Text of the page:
Maha Bali exudes openness as a way of being on episode 493 of the Teaching in Higher Ed podcast. Quotes from the episode I don't really know everything I have to say, but I'm willing to share my unfinished thoughts with you and I am willing to be criticized for it. -Maha Bali If people don't have the vocabulary to express how they feel, they'll just say they are fine. -Maha Bali This is a space where everyone in the room has to be collectively inclusive, and that's kind of part of what equity and inclusion in facilitation and in classrooms needs to be. -Maha Bali My mentoring is not out of responsibility as something that I have to, I do it with joy because I'm building relationships with people. -Maha Bali Resources Winners of the 2023 Open Education Awards for Excellence adrienne maree brown Emotion Grid Nurturing Learner Empowerment with Intentional Equity, Care and Compassion, presented by Maha Bali for eCampus Ontario Maha's Slide Deck from Her Presentation My Role Model for Open, Caring and Generous Mentoring Jon Nixon, by Maha Bali Interpretive Pedagogies for Higher Education: Arendt, Berger, Said, Nussbaum and Their Legacies, by Jon Nixon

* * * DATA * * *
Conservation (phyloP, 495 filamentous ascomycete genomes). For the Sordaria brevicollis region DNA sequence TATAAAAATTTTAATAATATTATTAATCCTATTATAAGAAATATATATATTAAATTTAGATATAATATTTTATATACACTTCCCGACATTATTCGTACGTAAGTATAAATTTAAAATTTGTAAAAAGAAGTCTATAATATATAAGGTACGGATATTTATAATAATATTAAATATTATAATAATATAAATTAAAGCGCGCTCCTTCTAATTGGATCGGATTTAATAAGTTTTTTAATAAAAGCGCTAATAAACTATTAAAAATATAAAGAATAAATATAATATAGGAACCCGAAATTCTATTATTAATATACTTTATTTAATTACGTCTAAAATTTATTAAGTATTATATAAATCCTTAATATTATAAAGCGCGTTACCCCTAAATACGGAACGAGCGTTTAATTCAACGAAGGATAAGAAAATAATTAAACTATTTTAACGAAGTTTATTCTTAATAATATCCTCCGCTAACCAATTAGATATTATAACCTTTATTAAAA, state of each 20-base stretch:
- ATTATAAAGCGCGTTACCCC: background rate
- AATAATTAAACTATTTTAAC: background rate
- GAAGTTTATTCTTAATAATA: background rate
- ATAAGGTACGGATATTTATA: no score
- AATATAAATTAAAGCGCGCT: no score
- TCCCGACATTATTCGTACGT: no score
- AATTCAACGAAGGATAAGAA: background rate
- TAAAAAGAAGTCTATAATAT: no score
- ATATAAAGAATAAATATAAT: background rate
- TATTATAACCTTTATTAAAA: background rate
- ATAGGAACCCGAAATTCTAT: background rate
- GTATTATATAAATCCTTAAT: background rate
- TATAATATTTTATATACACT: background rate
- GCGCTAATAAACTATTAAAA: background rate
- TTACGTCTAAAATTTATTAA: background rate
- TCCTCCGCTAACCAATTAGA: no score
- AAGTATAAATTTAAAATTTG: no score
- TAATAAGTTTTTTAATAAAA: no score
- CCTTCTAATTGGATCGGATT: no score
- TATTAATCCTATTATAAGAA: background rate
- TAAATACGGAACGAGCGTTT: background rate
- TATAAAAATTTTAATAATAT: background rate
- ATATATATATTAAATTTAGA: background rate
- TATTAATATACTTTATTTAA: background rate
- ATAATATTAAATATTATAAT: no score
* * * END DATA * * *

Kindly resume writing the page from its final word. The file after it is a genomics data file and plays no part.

Jenna Beaugh joins me to discuss family life and culture around the table. We discuss how to encourage our children in a love of cooking, setting the atmosphere around the table and how to increase joy in our homeschooling. 1:01 - Welcome Jenna, family and faith journey 6:30 - How did you start homeschooling? 9:40 - Importance of food and family culture 14:54 - What led you into culinary school? 17:04 - Encouraging a love of cooking, love of table22:33 - Liturgical living, Advent and Christmas 29:01 - Book and future plans 31:33 - Final thoughts on how to instill a love of family time through food Jenna Beaugh on Instagram @eatliverunwebsite eatliverun.com The Catechism in a Year Podcast with Fr. Mike SchmitzSALT FAT ACID HEAT Nourished: Connection, Food and Caring for Our Kids (And Everyone Else We Love) by Deborah MacNamara PhDNourished: an interview with Deborah MacNamara on her new book (podcast)convoluted Christmas with joy (blog post) #makejoynormal #homeschooling #family #culture #faith #food #cooking #motherhood #blogging #teenagers #advent #christmas #tradition #attachment #joy #nutrition Support the showContact On Instagram at @make.joy.normal On Facebook at Homeschoolers: make JOY normal By email at email@example.com or by voicemail Thanks for listening to Make Joy Normal Podcast!